• ‘Typhoid fever continues to be a global health problem, especially in the tropics and subtropics.’
      • ‘It is mainly cultivated for its dry seeds and green vegetable in dry areas of the tropics and subtropics.’
      • ‘The proportions may be different in the polar regions and the tropics.’
      • ‘The group is normally confined to the tropics but some species are found in the temperate latitudes of the southern hemisphere.’
      • ‘Even in the tropics the water is rarely at body temperature so you will eventually lose heat.’
      • ‘Sometimes you will find the best kayaking tours in the tropics or the ocean.’
      • ‘Between 1970 and 2004 the average sea surface temperature in the tropics rose nearly 1 degree.’
      • ‘This sets up a system of interconnected deep and shallow currents that transport heat from the tropics to higher latitudes.’
      • ‘Even if you don't live in the tropics, you can enjoy exotic tropicals in your garden.’

adjective

  • another term for tropical
    • ‘Because humid tropic and sub-tropic areas sustain tree growth at a rate three times that of temperate zones - thus tripling the carbon dioxide-sequestering effect - many projects are initiated in these regions.’
    • ‘At one point during his childhood, a new relationship of his mother's took him out of all the gray bleakness to a veritable tropic isle off the coast of the Carolinas.’
    • ‘Arguably, one of the best-kept secrets on the Cape Peninsula is that here, you find more species of plants acre for acre than probably any other area on the planet, surpassing even tropic rainforests in diversity.’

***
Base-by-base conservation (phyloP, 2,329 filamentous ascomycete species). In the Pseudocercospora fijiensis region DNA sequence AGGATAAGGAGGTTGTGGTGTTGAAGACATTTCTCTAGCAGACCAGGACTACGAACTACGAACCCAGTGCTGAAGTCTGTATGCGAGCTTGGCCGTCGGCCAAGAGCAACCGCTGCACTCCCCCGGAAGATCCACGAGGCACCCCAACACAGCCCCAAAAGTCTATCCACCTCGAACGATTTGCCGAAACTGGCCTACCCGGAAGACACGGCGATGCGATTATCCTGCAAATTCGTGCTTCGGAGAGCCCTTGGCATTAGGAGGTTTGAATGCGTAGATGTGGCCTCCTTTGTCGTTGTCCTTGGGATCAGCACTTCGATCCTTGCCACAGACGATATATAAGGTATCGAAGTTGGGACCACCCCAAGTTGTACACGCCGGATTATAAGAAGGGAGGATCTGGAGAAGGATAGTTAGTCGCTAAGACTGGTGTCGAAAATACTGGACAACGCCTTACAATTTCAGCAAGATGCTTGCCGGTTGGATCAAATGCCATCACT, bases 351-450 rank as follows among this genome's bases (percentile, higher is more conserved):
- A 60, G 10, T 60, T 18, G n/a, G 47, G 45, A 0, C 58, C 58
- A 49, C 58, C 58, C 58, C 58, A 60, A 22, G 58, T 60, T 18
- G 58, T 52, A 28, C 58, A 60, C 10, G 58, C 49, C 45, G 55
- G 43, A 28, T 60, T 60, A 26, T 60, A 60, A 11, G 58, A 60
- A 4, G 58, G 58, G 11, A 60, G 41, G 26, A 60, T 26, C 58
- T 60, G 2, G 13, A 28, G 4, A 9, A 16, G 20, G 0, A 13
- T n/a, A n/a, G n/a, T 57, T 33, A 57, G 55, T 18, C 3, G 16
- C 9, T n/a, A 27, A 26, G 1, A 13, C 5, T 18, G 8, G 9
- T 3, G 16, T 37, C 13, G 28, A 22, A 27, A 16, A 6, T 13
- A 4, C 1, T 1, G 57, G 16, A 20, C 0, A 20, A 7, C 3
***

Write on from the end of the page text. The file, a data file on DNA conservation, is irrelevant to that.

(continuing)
• ‘‘We've offered to improve the road, but the Navy won't let us,’ he shouted above the chirping of tiny frogs and the thwack of thick tropic brush against the windows.’
    • ‘Having moved to the tropic island to please his young bride and her family - Maximo, had always been, in his own way, homesick for the beauty and charm of ‘Italia’.’
    • ‘The terms began to consume my imagination, a pataphysical extravaganza of accumulating works & fields absorbed into this tropic zone without benefit of underlying unity of perspective.’
    • ‘So rarely are Polynesian, Micronesian, or Melanesian news items featured in the US media, that the image of dreamy tropic islands persists in the western imagination.’
    • ‘I had visions of palm trees and blue lagoons and snorkelling under a tropic sky.’
    • ‘Why is it so important to have a botanical garden in the wet tropic area of Australia?’
    • ‘Insects have adapted to nearly every ecological niche available, from arctic to tropic and mountaintop to river bottom.’
    • ‘Take for example a society in a desert where water is very scarce and at the same time consider a society that dwells in a tropic setting where water is plentiful.’